Clarity or Trust?
This devotional was written by Jim Liebelt
The story has been told of John Kavanaugh who spent three months in Calcutta, India serving the poor and trying to get a handle on how best to spend his life. He met Mother Teresa and she asked him if there was anything she could do for him. He requested that she pray for him. When she asked what she could pray for specifically, Kavanaugh asked that she pray that he would have clarity. Mother Teresa rejected his request. She told him, “Clarity is the last thing you are clinging to and must let go of.” Kavanaugh replied that he longed to have the same kind of clarity that Mother Teresa seemed to have. Hearing this, Mother Teresa laughed and said, “I have never had clarity; what I have always had is trust. So I will pray that you trust God.”
Many of us have made seeking clarity a higher priority than simply trusting God. In issues of faith, when we only seek the safe, andwhen we only live on the basis of what we know and understand, we end up walking the Christian life by sight, not by faith. And this pathway is dangerous to our spiritual health.
Trust is faith in action. I love the example of Abraham. God called Abraham to move from his own country to another. God told Abraham that He would make him into a great nation. That was pretty much the extent of the direction that Abraham was given. Talk about lack of clarity. If I were in Abraham’s shoes, I would have wanted specific details on everything involved before setting out on the journey. I think I would have peppered God with questions like “Where, exactly, am I supposed to go?” and, “What am I supposed to do?” Yet, that wasn’t the way Abraham responded. Instead, trusting God, Abraham went.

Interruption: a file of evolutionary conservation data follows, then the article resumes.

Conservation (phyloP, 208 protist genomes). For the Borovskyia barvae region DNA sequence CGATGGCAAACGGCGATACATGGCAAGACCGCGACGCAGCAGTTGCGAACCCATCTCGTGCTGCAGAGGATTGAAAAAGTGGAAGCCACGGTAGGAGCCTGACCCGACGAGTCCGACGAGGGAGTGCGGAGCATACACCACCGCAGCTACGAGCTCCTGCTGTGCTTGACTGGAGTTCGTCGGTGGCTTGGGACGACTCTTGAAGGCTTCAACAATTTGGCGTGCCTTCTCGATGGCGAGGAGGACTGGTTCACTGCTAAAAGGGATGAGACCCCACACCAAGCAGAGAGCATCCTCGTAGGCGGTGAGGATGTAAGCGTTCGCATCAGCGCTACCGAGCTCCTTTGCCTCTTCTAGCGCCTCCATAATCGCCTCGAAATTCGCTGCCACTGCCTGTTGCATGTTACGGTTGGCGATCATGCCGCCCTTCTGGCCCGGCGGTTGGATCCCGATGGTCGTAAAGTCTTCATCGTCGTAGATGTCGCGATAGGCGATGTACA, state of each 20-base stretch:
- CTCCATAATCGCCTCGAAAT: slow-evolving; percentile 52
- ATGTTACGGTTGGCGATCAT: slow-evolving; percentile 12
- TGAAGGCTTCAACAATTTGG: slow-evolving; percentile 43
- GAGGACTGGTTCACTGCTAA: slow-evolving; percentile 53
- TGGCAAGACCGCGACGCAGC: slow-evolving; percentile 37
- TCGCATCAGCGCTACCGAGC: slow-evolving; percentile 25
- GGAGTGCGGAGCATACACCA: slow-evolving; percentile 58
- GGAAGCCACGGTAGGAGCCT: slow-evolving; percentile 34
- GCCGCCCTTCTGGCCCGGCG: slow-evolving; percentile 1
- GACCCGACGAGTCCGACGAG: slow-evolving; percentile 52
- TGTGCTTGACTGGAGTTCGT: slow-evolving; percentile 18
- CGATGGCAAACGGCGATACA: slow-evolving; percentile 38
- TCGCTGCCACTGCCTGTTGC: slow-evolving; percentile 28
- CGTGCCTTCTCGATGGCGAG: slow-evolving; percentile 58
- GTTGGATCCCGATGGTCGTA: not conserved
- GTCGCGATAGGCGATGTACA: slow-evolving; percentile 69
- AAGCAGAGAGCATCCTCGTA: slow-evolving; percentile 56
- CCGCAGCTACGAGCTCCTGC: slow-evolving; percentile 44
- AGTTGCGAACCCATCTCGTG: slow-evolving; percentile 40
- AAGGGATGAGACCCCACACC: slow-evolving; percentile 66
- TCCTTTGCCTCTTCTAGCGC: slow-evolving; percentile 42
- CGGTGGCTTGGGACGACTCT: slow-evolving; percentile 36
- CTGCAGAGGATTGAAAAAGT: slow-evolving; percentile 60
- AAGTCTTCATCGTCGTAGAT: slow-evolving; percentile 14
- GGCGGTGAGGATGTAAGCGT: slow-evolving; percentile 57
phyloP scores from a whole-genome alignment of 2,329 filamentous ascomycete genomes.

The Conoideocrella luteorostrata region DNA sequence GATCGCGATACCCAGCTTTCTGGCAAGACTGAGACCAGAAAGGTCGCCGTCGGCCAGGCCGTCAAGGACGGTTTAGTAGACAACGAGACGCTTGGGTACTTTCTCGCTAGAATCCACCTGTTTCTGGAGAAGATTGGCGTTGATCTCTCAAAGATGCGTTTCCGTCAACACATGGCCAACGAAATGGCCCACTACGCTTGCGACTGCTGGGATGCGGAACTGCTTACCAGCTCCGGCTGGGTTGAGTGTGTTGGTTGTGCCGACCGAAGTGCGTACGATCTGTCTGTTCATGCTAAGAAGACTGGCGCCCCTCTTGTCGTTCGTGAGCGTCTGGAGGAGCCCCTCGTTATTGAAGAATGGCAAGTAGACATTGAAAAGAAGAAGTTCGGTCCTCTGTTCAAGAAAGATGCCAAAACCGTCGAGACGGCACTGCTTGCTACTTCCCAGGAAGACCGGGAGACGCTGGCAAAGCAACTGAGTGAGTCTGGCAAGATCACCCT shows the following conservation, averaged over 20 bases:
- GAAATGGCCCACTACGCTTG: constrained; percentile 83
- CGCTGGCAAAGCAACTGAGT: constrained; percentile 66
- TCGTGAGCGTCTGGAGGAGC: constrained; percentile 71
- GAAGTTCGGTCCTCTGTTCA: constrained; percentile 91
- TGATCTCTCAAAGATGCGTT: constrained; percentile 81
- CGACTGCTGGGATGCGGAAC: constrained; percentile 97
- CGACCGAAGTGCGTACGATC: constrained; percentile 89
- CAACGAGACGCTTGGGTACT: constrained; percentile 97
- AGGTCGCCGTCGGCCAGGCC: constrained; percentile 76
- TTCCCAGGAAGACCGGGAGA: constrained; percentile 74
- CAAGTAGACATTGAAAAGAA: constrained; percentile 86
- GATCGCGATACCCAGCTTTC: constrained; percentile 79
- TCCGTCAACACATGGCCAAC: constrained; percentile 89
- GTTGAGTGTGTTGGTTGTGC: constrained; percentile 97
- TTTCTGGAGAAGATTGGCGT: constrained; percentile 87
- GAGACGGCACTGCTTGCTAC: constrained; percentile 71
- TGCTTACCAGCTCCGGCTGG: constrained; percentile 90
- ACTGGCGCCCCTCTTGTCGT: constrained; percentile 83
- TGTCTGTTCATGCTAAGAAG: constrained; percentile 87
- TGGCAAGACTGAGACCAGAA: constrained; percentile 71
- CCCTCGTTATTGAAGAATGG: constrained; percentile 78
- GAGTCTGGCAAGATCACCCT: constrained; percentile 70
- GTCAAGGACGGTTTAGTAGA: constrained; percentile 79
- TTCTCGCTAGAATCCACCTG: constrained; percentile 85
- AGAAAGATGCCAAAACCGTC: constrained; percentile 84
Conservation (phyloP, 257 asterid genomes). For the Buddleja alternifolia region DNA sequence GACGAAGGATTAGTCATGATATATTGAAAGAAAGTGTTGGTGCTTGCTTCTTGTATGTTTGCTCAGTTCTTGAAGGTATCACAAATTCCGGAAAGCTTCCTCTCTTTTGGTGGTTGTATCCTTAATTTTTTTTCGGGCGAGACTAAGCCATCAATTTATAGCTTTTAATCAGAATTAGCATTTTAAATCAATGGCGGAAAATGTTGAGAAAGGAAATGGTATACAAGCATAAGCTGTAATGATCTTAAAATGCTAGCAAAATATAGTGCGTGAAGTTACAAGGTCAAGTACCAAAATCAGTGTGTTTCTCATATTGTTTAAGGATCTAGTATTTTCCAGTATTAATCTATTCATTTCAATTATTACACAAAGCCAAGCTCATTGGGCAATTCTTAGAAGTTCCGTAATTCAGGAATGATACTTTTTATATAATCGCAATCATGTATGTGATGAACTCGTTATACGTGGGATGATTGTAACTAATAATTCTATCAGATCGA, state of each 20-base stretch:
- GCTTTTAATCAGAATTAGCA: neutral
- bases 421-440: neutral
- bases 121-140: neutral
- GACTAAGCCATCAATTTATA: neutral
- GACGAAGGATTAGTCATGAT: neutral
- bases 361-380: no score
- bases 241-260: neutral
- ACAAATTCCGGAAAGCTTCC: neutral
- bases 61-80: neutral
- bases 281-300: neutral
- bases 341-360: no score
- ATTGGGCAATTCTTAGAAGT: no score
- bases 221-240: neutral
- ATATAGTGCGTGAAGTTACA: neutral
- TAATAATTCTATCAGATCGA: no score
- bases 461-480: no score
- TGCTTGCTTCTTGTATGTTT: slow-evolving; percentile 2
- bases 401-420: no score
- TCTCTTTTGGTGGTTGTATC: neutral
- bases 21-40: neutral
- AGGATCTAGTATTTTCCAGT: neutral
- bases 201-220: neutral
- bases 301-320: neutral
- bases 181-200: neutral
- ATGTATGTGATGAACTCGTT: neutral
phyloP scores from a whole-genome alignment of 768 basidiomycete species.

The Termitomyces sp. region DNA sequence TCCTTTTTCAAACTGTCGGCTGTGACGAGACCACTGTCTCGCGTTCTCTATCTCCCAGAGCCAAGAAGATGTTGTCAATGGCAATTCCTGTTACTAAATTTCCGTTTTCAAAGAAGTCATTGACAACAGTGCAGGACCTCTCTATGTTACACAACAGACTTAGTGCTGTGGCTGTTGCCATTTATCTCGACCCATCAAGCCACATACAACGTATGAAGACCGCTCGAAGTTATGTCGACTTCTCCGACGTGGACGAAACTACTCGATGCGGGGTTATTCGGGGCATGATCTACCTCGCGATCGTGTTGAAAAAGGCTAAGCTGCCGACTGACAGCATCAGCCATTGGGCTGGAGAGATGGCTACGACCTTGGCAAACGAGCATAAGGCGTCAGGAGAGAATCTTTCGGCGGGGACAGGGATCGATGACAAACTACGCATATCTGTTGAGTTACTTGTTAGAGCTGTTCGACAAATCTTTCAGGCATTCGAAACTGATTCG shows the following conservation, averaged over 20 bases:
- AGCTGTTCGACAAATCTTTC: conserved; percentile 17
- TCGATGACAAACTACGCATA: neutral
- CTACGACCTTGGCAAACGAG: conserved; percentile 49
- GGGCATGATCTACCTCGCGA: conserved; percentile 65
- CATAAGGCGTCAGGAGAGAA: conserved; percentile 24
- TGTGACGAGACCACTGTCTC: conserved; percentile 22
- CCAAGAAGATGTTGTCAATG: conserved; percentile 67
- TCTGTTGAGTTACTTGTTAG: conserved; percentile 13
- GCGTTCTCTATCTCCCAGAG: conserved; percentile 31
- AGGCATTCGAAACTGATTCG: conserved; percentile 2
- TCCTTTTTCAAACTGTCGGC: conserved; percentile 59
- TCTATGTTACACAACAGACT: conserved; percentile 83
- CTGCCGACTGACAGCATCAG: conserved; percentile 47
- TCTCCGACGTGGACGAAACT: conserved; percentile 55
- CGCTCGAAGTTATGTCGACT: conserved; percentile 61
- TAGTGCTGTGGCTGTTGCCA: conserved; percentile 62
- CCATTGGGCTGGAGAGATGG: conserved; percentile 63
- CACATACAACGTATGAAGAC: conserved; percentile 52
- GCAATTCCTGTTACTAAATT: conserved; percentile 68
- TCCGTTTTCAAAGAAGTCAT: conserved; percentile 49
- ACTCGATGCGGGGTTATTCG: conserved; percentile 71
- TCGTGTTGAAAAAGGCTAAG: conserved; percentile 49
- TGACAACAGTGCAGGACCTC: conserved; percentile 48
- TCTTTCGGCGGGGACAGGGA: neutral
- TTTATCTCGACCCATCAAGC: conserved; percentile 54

He just went.
This is why Abraham is called in the Scriptures, the “father of all who believe”. Yet, taking a closer look into Abraham’s life, found in the Old Testament book of Genesis, we find that Abraham was also an average person who struggled with real life issues. He made risky decisions. And, he made a number of bad decisions along the way. Abraham did not live a safe life. Ignoring any desire for clarity, he pursued God’s calling on his life. He lived a life of trust.
Today, let’s take a step towards following the example of Abraham. Let’s take up the challenge of faith. Let’s begin to live with less clarity and more trust. Remember, the Bible tells us that we are to “live by faith, not by sight.” (2 Corinthians 5:7)
1. What areas of life are you more likely to “live by sight” instead of “living by faith”?
2. Invite God into those areas of your life, asking Him to give you both wisdom and the courage to “live by faith, not by sight.”
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